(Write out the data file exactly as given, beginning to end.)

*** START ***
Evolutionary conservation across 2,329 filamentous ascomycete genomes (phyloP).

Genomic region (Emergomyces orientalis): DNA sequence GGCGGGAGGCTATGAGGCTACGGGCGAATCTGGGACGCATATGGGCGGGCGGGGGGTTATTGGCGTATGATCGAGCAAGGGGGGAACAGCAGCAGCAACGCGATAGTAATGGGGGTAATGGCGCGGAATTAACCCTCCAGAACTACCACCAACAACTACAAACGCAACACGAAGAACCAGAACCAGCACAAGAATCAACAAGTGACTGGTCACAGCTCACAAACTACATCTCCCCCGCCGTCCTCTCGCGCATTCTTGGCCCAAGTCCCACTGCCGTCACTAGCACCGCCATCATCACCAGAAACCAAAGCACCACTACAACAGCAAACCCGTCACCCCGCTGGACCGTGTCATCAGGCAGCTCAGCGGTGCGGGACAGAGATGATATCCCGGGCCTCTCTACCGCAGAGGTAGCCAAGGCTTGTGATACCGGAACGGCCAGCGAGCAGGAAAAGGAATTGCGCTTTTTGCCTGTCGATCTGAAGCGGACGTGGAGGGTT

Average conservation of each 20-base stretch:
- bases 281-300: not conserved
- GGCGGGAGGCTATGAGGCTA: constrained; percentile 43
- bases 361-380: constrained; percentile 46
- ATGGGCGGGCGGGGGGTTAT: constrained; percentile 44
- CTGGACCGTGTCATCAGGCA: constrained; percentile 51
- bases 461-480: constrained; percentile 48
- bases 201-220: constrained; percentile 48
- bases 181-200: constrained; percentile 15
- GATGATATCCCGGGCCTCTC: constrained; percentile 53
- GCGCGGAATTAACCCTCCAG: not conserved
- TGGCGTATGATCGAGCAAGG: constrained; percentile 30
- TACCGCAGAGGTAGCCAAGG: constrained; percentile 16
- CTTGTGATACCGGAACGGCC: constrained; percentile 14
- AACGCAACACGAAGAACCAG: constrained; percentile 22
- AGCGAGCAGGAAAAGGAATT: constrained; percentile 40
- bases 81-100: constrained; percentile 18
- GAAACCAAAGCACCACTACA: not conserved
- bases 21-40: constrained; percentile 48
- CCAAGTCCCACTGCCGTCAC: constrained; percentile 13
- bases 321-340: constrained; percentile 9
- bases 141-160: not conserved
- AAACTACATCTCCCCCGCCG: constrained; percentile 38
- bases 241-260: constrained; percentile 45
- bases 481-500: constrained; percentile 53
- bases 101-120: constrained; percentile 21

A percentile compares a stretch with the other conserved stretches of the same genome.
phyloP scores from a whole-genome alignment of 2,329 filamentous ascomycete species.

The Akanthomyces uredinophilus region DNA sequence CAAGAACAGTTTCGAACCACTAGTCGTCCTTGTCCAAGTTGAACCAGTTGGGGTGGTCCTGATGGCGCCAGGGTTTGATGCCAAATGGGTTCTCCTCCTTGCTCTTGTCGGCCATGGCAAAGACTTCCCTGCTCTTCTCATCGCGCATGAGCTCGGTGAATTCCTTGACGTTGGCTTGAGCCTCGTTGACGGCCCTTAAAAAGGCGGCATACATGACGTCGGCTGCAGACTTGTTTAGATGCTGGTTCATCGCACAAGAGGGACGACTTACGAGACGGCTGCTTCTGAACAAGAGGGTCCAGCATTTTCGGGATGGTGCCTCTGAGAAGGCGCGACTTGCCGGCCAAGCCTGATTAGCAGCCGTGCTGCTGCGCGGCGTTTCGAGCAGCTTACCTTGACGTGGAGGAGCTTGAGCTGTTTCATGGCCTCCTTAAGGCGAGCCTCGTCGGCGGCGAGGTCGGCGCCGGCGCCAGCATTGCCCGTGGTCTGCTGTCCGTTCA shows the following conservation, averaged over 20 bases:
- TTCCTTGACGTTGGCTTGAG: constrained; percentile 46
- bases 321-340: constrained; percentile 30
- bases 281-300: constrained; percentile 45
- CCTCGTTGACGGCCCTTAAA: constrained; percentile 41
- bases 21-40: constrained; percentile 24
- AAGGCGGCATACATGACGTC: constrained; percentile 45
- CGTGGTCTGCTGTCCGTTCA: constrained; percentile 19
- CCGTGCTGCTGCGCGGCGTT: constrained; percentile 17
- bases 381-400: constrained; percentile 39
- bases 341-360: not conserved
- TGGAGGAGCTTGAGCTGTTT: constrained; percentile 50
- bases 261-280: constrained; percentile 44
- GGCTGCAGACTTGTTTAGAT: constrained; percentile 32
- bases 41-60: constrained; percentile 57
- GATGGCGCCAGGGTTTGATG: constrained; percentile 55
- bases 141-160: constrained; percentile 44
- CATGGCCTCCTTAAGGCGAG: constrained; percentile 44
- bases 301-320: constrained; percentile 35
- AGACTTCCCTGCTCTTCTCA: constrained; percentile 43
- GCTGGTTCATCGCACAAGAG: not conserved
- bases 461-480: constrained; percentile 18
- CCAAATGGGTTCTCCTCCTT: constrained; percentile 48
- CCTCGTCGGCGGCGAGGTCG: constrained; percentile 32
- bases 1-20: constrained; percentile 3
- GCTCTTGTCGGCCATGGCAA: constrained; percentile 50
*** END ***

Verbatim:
Evolutionary conservation across 2,329 filamentous ascomycete genomes (phyloP).

Genomic region (Emergomyces orientalis): DNA sequence GGCGGGAGGCTATGAGGCTACGGGCGAATCTGGGACGCATATGGGCGGGCGGGGGGTTATTGGCGTATGATCGAGCAAGGGGGGAACAGCAGCAGCAACGCGATAGTAATGGGGGTAATGGCGCGGAATTAACCCTCCAGAACTACCACCAACAACTACAAACGCAACACGAAGAACCAGAACCAGCACAAGAATCAACAAGTGACTGGTCACAGCTCACAAACTACATCTCCCCCGCCGTCCTCTCGCGCATTCTTGGCCCAAGTCCCACTGCCGTCACTAGCACCGCCATCATCACCAGAAACCAAAGCACCACTACAACAGCAAACCCGTCACCCCGCTGGACCGTGTCATCAGGCAGCTCAGCGGTGCGGGACAGAGATGATATCCCGGGCCTCTCTACCGCAGAGGTAGCCAAGGCTTGTGATACCGGAACGGCCAGCGAGCAGGAAAAGGAATTGCGCTTTTTGCCTGTCGATCTGAAGCGGACGTGGAGGGTT

Average conservation of each 20-base stretch:
- bases 281-300: not conserved
- GGCGGGAGGCTATGAGGCTA: constrained; percentile 43
- bases 361-380: constrained; percentile 46
- ATGGGCGGGCGGGGGGTTAT: constrained; percentile 44
- CTGGACCGTGTCATCAGGCA: constrained; percentile 51
- bases 461-480: constrained; percentile 48
- bases 201-220: constrained; percentile 48
- bases 181-200: constrained; percentile 15
- GATGATATCCCGGGCCTCTC: constrained; percentile 53
- GCGCGGAATTAACCCTCCAG: not conserved
- TGGCGTATGATCGAGCAAGG: constrained; percentile 30
- TACCGCAGAGGTAGCCAAGG: constrained; percentile 16
- CTTGTGATACCGGAACGGCC: constrained; percentile 14
- AACGCAACACGAAGAACCAG: constrained; percentile 22
- AGCGAGCAGGAAAAGGAATT: constrained; percentile 40
- bases 81-100: constrained; percentile 18
- GAAACCAAAGCACCACTACA: not conserved
- bases 21-40: constrained; percentile 48
- CCAAGTCCCACTGCCGTCAC: constrained; percentile 13
- bases 321-340: constrained; percentile 9
- bases 141-160: not conserved
- AAACTACATCTCCCCCGCCG: constrained; percentile 38
- bases 241-260: constrained; percentile 45
- bases 481-500: constrained; percentile 53
- bases 101-120: constrained; percentile 21

A percentile compares a stretch with the other conserved stretches of the same genome.
phyloP scores from a whole-genome alignment of 2,329 filamentous ascomycete species.

The Akanthomyces uredinophilus region DNA sequence CAAGAACAGTTTCGAACCACTAGTCGTCCTTGTCCAAGTTGAACCAGTTGGGGTGGTCCTGATGGCGCCAGGGTTTGATGCCAAATGGGTTCTCCTCCTTGCTCTTGTCGGCCATGGCAAAGACTTCCCTGCTCTTCTCATCGCGCATGAGCTCGGTGAATTCCTTGACGTTGGCTTGAGCCTCGTTGACGGCCCTTAAAAAGGCGGCATACATGACGTCGGCTGCAGACTTGTTTAGATGCTGGTTCATCGCACAAGAGGGACGACTTACGAGACGGCTGCTTCTGAACAAGAGGGTCCAGCATTTTCGGGATGGTGCCTCTGAGAAGGCGCGACTTGCCGGCCAAGCCTGATTAGCAGCCGTGCTGCTGCGCGGCGTTTCGAGCAGCTTACCTTGACGTGGAGGAGCTTGAGCTGTTTCATGGCCTCCTTAAGGCGAGCCTCGTCGGCGGCGAGGTCGGCGCCGGCGCCAGCATTGCCCGTGGTCTGCTGTCCGTTCA shows the following conservation, averaged over 20 bases:
- TTCCTTGACGTTGGCTTGAG: constrained; percentile 46
- bases 321-340: constrained; percentile 30
- bases 281-300: constrained; percentile 45
- CCTCGTTGACGGCCCTTAAA: constrained; percentile 41
- bases 21-40: constrained; percentile 24
- AAGGCGGCATACATGACGTC: constrained; percentile 45
- CGTGGTCTGCTGTCCGTTCA: constrained; percentile 19
- CCGTGCTGCTGCGCGGCGTT: constrained; percentile 17
- bases 381-400: constrained; percentile 39
- bases 341-360: not conserved
- TGGAGGAGCTTGAGCTGTTT: constrained; percentile 50
- bases 261-280: constrained; percentile 44
- GGCTGCAGACTTGTTTAGAT: constrained; percentile 32
- bases 41-60: constrained; percentile 57
- GATGGCGCCAGGGTTTGATG: constrained; percentile 55
- bases 141-160: constrained; percentile 44
- CATGGCCTCCTTAAGGCGAG: constrained; percentile 44
- bases 301-320: constrained; percentile 35
- AGACTTCCCTGCTCTTCTCA: constrained; percentile 43
- GCTGGTTCATCGCACAAGAG: not conserved
- bases 461-480: constrained; percentile 18
- CCAAATGGGTTCTCCTCCTT: constrained; percentile 48
- CCTCGTCGGCGGCGAGGTCG: constrained; percentile 32
- bases 1-20: constrained; percentile 3
- GCTCTTGTCGGCCATGGCAA: constrained; percentile 50